Biotin Attachment Domain-Containing Proteins Irreversibly Inhibit Acetyl CoA Carboxylase.

Research paper by Jantana J Keereetaweep, Hui H Liu, Zhiyang Z Zhai, John J Shanklin

Indexed on: 08 Apr '18Published on: 08 Apr '18Published in: Plant physiology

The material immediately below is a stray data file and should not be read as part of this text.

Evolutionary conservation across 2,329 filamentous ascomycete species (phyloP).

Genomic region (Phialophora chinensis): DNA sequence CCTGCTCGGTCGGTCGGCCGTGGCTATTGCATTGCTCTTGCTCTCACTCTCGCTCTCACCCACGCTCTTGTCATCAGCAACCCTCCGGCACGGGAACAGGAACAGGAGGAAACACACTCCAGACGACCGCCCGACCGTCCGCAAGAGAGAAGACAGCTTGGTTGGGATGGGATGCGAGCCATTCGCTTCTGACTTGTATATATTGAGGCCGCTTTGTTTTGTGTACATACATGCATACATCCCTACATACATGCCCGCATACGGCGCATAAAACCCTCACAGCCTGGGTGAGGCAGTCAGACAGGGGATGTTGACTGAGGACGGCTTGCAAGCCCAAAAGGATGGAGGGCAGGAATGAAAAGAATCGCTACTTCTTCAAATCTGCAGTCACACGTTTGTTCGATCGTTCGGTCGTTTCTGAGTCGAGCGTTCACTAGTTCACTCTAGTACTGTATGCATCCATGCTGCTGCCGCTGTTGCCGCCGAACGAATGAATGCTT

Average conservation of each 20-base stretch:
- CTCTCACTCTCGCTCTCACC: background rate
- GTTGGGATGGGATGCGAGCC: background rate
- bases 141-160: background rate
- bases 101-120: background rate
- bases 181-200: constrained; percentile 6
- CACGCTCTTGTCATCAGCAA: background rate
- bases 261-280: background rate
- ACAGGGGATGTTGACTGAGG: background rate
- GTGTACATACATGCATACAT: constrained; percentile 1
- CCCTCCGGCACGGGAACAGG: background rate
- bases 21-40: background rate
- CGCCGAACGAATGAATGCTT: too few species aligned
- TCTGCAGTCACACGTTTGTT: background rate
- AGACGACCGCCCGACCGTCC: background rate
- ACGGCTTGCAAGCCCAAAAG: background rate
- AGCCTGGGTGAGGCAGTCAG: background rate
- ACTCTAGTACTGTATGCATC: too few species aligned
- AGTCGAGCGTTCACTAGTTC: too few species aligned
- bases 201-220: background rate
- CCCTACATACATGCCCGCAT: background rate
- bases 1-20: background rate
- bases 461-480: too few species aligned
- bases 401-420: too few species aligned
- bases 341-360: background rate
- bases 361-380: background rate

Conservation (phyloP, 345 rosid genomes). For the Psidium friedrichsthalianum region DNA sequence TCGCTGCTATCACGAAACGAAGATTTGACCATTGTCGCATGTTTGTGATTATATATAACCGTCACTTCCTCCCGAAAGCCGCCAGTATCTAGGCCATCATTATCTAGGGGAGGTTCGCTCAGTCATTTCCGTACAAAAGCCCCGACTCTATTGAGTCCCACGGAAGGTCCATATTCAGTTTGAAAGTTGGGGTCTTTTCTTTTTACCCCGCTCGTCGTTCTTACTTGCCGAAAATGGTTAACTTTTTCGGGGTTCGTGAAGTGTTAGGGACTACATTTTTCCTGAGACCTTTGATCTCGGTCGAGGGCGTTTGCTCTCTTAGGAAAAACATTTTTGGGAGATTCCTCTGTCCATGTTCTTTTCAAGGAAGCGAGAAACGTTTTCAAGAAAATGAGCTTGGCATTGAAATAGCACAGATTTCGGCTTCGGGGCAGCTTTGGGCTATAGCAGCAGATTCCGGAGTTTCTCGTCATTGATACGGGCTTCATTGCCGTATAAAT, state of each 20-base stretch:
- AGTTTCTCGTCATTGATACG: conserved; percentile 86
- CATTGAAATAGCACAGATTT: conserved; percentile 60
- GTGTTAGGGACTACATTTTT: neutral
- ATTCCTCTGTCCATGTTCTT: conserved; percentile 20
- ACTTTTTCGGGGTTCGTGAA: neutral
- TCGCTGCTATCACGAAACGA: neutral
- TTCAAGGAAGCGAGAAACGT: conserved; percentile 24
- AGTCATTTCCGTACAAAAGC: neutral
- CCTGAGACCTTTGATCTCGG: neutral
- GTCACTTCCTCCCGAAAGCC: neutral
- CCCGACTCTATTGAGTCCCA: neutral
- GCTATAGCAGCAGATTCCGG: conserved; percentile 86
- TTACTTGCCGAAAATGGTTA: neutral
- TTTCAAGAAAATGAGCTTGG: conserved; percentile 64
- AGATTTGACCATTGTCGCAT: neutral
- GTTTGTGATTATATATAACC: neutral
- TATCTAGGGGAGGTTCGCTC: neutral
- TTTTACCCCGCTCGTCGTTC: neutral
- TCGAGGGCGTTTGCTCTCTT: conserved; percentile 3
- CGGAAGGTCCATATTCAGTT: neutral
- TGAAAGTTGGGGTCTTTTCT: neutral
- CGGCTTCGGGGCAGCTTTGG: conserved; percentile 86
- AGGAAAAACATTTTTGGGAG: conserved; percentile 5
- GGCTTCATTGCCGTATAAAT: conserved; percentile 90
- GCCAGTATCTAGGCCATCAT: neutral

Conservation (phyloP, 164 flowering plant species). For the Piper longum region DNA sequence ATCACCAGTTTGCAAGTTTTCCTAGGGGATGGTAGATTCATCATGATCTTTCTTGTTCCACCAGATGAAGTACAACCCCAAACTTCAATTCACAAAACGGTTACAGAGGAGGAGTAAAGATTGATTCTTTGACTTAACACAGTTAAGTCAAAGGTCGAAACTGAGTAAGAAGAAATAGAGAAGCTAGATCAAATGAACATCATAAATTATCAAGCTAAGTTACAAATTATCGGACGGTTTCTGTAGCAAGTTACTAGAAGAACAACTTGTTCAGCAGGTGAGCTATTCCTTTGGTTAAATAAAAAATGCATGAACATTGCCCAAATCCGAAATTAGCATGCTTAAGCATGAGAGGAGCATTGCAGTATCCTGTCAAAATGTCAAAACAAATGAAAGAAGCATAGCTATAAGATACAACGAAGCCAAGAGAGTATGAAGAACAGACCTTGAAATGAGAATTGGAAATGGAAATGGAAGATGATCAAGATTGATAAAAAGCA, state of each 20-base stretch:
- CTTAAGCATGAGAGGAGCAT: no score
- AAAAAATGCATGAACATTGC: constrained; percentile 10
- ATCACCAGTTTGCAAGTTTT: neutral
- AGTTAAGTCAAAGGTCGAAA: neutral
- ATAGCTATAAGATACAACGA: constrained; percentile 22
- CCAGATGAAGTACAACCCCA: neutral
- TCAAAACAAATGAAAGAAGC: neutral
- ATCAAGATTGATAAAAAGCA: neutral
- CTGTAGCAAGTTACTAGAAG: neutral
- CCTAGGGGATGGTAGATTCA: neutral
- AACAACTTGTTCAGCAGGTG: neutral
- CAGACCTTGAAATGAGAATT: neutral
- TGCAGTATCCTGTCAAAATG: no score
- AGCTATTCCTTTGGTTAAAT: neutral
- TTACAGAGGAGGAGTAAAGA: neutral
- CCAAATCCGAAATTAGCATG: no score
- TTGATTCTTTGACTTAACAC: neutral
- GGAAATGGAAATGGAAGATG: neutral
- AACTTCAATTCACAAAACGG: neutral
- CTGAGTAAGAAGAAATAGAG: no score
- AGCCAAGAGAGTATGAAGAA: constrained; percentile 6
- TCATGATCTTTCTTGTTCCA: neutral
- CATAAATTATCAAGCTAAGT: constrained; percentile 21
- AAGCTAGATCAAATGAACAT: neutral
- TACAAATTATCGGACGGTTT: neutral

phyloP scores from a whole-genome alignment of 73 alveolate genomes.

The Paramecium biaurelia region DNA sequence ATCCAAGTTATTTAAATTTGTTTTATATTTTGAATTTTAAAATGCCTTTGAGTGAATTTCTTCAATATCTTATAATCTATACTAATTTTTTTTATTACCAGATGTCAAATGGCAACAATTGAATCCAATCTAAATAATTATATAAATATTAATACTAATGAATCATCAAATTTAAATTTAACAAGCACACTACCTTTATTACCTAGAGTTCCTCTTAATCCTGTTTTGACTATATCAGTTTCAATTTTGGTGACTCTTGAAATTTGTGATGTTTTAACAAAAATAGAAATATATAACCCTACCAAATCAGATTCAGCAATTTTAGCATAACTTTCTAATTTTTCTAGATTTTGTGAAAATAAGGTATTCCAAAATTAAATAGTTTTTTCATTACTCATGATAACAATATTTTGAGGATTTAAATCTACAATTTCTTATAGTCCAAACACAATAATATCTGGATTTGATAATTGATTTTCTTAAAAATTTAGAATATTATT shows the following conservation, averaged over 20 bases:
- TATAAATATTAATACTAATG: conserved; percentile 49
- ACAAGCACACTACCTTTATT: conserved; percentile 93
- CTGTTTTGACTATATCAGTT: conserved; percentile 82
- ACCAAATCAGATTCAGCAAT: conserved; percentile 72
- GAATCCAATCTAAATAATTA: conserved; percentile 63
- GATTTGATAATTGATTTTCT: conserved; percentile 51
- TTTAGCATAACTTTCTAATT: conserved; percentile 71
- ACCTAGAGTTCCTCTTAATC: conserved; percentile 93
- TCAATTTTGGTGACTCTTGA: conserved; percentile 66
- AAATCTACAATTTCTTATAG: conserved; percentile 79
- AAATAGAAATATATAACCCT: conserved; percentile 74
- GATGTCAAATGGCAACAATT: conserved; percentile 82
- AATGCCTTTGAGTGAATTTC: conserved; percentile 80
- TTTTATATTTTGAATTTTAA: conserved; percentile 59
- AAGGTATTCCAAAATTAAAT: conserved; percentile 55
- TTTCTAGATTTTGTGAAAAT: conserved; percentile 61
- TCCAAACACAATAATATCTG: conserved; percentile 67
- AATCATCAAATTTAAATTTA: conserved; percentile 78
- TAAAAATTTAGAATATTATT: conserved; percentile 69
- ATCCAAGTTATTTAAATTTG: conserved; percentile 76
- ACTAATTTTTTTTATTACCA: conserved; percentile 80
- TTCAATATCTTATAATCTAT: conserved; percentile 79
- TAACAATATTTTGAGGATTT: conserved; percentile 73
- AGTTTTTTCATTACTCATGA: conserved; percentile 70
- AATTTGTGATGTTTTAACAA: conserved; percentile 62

The first committed step in fatty acid synthesis is mediated by Acetyl-CoA carboxylase (ACCase), a biotin-dependent enzyme that carboxylates acetyl-CoA to produce malonyl-CoA. ACCase can be feedback-regulated by short-term or long-term exposure to fatty acids in the form of Tween80 (predominantly containing oleic acid; 18:1), which results in reversible or irreversible ACCase inhibition, respectively. Biotin-Attachment-Domain-Containing (BADC) proteins are inactive analogs of biotin carboxyl transfer proteins that lack biotin and their incorporation into ACCase downregulates its activity by displacing active (biotin-containing) biotin carboxyl transferase protein subunits. Arabidopsis thaliana lines containing T-DNA insertions in BADC1, BADC2, and BADC3 were used to generate badc1 badc2 and badc1 badc3 double mutants. The badc1 badc3 mutant exhibited normal growth and development; however, ACCase activity was 26% higher in badc1 badc3 and its seeds contained 30.1% more fatty acids and 32.6% more triacylgycerol TAG, relative to wild-type plants. To assess whether BADC contributes to the irreversible phase of ACCase inhibition, cell suspension cultures were generated from the leaves of badc1 badc3 and wild-type plants and treated with 10 mM Tween80. Reversible ACCase inhibition was similar in badc1 badc3 and wild-type cultures after two days of Tween80 treatment, but irreversible inhibition was reduced by 50% in badc1 badc3 relative to wild-type plants following four days of Tween80 treatment. In this study, we present evidence for two important homeostatic roles for BADC proteins in downregulating ACCase activity: by acting during normal growth and development and by contributing to its long-term irreversible feedback inhibition resulting from oversupply of fatty acids. {copyright, serif} 2018 American Society of Plant Biologists. All rights reserved.